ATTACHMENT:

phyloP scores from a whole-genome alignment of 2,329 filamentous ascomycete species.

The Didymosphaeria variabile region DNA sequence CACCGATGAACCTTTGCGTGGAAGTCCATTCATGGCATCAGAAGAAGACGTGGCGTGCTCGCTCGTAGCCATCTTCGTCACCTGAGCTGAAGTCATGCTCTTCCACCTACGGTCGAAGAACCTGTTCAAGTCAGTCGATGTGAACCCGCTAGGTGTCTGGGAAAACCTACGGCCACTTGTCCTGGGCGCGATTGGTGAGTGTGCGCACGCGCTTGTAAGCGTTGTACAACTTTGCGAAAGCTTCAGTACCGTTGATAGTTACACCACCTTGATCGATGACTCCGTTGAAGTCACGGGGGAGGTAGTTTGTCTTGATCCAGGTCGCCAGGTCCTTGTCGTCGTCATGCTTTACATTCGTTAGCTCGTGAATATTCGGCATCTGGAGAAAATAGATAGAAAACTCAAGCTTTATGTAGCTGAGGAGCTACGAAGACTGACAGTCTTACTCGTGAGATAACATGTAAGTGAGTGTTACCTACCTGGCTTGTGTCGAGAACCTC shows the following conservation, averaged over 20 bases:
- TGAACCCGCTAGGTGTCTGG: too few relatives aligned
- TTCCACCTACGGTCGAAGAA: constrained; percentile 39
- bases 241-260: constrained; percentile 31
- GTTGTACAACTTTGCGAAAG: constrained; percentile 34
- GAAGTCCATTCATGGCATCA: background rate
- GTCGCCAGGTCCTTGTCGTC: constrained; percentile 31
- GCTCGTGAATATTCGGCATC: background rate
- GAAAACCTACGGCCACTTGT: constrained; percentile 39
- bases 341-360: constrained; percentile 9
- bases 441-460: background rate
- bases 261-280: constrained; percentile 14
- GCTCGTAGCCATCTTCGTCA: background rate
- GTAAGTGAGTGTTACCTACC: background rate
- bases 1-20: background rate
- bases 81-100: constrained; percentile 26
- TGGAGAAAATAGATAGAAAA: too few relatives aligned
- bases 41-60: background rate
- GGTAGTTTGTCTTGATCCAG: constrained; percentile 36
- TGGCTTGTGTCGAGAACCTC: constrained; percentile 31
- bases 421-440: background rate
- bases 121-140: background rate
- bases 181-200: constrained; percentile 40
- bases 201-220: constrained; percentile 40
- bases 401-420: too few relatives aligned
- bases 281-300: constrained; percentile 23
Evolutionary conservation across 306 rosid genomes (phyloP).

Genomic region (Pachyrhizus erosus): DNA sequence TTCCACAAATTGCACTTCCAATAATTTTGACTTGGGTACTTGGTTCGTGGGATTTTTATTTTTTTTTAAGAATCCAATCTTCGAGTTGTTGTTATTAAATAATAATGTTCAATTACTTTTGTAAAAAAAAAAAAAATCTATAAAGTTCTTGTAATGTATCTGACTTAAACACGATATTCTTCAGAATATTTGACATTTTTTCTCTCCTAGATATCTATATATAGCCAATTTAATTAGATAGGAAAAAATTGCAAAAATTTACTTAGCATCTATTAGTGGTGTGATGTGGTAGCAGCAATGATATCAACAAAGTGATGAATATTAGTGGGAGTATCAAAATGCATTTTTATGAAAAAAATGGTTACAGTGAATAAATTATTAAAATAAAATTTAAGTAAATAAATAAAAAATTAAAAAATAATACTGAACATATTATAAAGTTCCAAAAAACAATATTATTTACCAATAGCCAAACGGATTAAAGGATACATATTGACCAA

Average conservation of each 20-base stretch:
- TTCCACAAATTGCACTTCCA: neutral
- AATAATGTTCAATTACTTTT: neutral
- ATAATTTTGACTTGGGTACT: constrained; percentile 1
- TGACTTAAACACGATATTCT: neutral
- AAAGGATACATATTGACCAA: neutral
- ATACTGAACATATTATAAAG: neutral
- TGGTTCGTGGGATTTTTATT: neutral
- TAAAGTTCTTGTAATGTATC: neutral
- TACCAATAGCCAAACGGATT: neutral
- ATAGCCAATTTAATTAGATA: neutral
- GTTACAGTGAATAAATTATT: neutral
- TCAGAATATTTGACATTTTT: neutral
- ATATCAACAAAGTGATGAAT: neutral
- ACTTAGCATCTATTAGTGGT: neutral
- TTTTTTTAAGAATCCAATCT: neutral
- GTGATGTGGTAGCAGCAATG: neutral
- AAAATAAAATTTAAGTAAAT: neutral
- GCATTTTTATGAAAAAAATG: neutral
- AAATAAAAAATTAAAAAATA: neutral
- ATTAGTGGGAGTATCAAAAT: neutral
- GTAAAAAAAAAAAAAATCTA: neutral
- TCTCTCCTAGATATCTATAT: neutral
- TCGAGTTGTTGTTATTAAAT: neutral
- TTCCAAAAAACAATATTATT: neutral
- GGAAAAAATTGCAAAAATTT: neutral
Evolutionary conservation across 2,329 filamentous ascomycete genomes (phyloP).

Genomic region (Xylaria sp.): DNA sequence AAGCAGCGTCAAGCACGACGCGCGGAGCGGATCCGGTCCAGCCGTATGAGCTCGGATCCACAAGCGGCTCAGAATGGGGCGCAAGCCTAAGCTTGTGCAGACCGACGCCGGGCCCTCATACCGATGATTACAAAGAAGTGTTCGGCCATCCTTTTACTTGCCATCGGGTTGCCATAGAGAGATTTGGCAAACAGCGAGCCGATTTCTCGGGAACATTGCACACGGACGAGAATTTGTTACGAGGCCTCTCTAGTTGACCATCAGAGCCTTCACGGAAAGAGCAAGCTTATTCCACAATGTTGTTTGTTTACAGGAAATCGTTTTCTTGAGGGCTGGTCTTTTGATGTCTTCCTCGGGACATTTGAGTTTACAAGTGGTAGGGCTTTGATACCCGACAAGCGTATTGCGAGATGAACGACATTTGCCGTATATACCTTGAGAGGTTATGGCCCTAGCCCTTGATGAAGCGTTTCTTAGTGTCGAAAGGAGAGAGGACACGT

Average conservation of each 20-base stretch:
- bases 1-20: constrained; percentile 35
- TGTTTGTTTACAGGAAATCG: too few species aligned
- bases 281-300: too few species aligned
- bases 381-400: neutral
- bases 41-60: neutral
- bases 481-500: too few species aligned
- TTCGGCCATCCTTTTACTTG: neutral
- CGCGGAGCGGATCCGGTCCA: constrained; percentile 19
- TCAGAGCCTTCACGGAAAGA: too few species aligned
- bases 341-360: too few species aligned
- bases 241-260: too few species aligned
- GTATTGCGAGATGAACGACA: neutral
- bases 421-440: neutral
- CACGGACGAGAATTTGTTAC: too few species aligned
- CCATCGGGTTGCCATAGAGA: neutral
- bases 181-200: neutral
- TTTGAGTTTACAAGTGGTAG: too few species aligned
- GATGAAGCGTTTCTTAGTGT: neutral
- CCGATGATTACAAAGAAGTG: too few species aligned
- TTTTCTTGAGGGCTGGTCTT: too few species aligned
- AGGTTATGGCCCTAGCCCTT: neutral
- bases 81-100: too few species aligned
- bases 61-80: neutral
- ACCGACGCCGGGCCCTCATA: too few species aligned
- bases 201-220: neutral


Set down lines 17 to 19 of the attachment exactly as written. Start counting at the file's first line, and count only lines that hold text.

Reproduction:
- bases 81-100: constrained; percentile 26
- TGGAGAAAATAGATAGAAAA: too few relatives aligned
- bases 41-60: background rate